In 1987, Hellraiser was released to an unsuspecting public, and the horror genre was never the same again. The story began with a man constantly craving more — from trips to exotic lands to an ever-deepening hunger for intense sexual pleasure. After acquiring a strange puzzle box, the Lament Configuration, he inadvertently summons demons from hell … the now-iconic Cenobites.
Living in a realm without life and death, the Cenobites have no boundaries between pleasure and pain and are intent on making humans feel the most intense physical sensations possible, often through sadistic torture. Clive Barker’s subversive genre masterpiece has endured decades since its release, with a remake set for release this October. But why? Digital Trends takes a look back at the film’s original release in 1987 when the horror genre had stagnated and American culture was steeped in Reagan Era sexual repression and cultural conformity.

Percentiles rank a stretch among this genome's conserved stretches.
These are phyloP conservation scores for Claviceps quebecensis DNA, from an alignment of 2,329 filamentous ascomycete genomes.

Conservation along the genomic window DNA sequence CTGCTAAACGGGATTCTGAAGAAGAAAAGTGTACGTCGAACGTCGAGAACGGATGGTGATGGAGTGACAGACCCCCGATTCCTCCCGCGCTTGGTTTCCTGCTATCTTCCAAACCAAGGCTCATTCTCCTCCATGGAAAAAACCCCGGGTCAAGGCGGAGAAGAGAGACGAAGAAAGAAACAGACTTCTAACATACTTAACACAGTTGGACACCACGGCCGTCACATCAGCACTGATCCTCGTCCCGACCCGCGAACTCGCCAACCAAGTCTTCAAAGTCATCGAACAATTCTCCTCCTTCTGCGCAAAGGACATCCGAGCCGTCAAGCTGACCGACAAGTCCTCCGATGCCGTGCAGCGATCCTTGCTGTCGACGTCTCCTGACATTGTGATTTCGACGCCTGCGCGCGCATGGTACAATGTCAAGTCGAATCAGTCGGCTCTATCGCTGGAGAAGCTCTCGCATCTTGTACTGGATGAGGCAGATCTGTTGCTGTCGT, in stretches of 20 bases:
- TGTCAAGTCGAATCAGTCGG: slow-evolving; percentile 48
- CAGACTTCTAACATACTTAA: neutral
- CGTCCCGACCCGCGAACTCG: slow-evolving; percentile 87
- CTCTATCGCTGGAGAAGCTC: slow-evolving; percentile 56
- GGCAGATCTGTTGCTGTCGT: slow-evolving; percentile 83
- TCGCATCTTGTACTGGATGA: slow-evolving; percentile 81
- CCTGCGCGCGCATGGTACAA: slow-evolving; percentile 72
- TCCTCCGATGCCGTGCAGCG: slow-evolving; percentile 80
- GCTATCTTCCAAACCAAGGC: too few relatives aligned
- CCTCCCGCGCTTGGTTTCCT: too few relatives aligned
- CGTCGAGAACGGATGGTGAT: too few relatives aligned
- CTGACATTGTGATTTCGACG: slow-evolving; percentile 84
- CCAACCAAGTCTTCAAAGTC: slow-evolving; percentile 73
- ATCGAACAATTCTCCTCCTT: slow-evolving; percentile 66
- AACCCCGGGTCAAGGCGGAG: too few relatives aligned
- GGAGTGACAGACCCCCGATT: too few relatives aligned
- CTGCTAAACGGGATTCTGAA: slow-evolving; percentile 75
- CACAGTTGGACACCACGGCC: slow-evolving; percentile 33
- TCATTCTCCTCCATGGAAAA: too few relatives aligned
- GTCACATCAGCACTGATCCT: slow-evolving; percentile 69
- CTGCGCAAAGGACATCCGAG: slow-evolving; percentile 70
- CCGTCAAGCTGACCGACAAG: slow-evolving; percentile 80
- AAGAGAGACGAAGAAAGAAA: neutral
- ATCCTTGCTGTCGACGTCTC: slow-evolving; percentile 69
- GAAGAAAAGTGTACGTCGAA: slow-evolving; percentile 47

When the film hit theaters, horror was in a very weird place. The late ’70s and early ’80s had brought the slasher boom, with Halloween and Friday the 13th becoming cultural phenomenons. In 1984, A Nightmare on Elm Street was able to breathe new life into the genre by offering a new twist and allowing the kills to become more and more outlandish and sensational since they took place in the realm of dreams.
However, in 1987, the genre was petering out and the endless line of terrible sequels had tainted the reputation of horror as a whole. By the time Hellraiser hit theaters, Halloween had released three films (with a fourth and fifth on the way), Friday the 13th had released seven films, and Nightmare had released three (with a fourth installment soon to come in 1988). With each passing sequel, the movies were getting worse and worse reviews, and the box-office returns per film were dwindling quickly.